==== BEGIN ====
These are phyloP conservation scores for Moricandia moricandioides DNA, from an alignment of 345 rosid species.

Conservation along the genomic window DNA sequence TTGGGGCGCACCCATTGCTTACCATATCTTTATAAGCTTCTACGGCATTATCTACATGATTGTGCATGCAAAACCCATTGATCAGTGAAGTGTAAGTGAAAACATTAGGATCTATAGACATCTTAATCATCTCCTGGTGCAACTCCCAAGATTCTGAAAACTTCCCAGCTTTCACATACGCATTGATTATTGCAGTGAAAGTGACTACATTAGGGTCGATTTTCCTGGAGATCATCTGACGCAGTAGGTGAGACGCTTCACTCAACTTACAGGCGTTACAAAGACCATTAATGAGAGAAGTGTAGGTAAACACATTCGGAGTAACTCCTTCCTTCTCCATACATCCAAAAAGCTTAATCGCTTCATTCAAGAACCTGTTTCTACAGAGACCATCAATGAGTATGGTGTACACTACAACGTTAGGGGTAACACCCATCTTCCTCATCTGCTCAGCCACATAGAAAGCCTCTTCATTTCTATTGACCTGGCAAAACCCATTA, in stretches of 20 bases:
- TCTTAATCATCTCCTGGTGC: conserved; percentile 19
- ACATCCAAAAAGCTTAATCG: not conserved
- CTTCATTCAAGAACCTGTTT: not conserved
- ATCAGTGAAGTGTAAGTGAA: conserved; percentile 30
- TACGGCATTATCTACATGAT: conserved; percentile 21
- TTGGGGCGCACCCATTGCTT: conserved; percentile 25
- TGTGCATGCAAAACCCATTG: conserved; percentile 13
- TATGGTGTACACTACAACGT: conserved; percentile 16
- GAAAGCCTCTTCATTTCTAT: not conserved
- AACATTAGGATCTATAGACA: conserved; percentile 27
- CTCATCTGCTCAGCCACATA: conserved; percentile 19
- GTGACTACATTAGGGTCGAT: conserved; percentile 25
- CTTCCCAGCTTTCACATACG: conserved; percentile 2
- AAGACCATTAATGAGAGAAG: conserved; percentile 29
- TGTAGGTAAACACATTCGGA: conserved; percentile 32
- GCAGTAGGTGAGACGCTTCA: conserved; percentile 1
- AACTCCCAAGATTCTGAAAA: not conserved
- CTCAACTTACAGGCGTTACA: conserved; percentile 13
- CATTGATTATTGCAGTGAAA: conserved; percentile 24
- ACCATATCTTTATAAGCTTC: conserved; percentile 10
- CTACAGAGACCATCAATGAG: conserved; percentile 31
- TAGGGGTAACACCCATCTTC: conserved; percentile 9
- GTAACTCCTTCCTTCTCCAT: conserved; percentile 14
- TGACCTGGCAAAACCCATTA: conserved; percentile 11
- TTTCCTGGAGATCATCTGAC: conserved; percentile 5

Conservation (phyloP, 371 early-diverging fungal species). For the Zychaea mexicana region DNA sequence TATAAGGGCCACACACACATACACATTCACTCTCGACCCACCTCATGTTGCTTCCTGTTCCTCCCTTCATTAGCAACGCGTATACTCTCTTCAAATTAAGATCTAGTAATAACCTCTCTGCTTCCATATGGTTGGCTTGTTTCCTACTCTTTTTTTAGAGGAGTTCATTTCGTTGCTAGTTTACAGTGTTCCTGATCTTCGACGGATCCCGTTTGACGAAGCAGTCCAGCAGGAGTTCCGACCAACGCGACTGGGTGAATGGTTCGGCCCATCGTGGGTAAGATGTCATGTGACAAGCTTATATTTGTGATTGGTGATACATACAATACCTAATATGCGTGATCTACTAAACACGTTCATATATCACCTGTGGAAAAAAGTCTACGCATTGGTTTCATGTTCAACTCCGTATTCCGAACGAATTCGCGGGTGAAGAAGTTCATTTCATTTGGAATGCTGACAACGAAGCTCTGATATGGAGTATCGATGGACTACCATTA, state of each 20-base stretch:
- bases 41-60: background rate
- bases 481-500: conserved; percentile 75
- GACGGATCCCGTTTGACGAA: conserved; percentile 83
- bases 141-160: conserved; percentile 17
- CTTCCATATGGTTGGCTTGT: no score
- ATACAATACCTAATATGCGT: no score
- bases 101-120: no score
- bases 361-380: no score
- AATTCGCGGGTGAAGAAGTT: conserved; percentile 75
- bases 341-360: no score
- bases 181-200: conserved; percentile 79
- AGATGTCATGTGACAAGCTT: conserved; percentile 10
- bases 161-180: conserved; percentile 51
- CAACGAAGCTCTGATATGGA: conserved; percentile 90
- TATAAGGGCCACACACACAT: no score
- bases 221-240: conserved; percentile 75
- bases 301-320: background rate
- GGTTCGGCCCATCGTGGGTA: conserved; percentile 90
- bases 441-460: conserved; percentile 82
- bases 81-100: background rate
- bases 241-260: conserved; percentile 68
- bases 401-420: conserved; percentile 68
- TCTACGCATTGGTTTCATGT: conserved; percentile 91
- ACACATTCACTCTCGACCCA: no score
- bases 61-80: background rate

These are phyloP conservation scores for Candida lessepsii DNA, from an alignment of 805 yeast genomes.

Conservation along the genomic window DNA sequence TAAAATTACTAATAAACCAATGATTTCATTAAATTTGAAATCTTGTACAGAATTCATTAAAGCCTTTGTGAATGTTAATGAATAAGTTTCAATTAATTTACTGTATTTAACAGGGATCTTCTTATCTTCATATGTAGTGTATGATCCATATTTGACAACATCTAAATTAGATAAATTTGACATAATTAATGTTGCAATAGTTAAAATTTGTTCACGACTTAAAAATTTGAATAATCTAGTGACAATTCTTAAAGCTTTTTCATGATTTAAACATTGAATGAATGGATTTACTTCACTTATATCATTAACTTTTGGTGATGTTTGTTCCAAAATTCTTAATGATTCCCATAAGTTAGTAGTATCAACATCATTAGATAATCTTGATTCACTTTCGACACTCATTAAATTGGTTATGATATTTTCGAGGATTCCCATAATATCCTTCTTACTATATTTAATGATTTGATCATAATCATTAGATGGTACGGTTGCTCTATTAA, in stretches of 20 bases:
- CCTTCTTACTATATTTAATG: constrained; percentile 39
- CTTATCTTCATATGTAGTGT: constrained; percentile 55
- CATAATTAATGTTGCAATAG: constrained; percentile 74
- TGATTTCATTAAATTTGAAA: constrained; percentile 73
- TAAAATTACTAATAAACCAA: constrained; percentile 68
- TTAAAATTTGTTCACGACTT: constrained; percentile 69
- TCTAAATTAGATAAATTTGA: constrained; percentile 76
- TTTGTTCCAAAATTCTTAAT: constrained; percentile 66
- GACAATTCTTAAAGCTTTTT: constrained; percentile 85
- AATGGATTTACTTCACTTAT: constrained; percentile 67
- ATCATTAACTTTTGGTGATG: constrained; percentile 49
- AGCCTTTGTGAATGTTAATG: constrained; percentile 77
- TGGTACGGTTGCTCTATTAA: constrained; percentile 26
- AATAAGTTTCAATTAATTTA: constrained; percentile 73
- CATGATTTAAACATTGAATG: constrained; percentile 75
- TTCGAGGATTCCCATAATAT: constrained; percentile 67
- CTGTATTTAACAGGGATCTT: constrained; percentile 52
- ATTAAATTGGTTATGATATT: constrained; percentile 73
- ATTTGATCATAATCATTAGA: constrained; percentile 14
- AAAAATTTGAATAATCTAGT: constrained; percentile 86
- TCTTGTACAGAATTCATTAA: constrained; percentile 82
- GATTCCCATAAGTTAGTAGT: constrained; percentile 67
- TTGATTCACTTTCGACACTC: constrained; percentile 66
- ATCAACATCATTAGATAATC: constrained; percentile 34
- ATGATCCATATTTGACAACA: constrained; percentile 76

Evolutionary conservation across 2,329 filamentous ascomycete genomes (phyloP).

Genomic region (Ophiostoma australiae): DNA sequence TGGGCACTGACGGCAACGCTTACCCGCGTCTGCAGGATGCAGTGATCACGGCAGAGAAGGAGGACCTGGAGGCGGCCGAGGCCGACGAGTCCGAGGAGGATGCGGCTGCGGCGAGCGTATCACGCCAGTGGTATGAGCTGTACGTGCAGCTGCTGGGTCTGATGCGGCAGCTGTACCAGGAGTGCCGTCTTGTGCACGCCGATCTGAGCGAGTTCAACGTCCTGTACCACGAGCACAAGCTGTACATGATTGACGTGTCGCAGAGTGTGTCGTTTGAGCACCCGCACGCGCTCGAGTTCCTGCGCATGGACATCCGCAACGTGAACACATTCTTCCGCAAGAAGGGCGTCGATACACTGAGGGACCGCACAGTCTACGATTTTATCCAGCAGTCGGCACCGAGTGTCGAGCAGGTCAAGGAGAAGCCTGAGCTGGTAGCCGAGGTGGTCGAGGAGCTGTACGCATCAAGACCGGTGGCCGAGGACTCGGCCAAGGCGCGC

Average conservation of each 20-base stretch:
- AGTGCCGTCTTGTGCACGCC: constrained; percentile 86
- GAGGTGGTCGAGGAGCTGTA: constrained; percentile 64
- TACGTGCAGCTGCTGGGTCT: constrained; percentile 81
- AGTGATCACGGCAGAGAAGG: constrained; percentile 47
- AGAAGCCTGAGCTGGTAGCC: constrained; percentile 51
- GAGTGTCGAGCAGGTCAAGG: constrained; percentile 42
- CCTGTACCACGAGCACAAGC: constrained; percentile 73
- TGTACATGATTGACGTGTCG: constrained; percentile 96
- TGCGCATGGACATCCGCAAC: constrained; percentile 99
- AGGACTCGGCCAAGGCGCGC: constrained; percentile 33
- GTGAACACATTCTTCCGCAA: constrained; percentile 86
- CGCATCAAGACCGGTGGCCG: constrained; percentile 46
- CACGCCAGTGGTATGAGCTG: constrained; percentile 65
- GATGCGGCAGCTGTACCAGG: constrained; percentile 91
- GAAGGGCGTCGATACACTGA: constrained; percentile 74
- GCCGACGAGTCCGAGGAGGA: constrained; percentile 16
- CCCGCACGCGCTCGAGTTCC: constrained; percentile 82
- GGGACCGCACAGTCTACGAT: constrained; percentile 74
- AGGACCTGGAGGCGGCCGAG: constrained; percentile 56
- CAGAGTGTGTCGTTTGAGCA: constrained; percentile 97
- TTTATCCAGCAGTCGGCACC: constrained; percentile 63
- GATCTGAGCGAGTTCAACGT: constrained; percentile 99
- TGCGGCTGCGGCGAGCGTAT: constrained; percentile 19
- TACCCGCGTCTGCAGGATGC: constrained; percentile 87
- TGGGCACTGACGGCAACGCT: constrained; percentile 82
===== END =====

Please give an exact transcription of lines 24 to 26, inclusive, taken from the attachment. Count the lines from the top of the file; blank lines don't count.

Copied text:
- TAGGGGTAACACCCATCTTC: conserved; percentile 9
- GTAACTCCTTCCTTCTCCAT: conserved; percentile 14
- TGACCTGGCAAAACCCATTA: conserved; percentile 11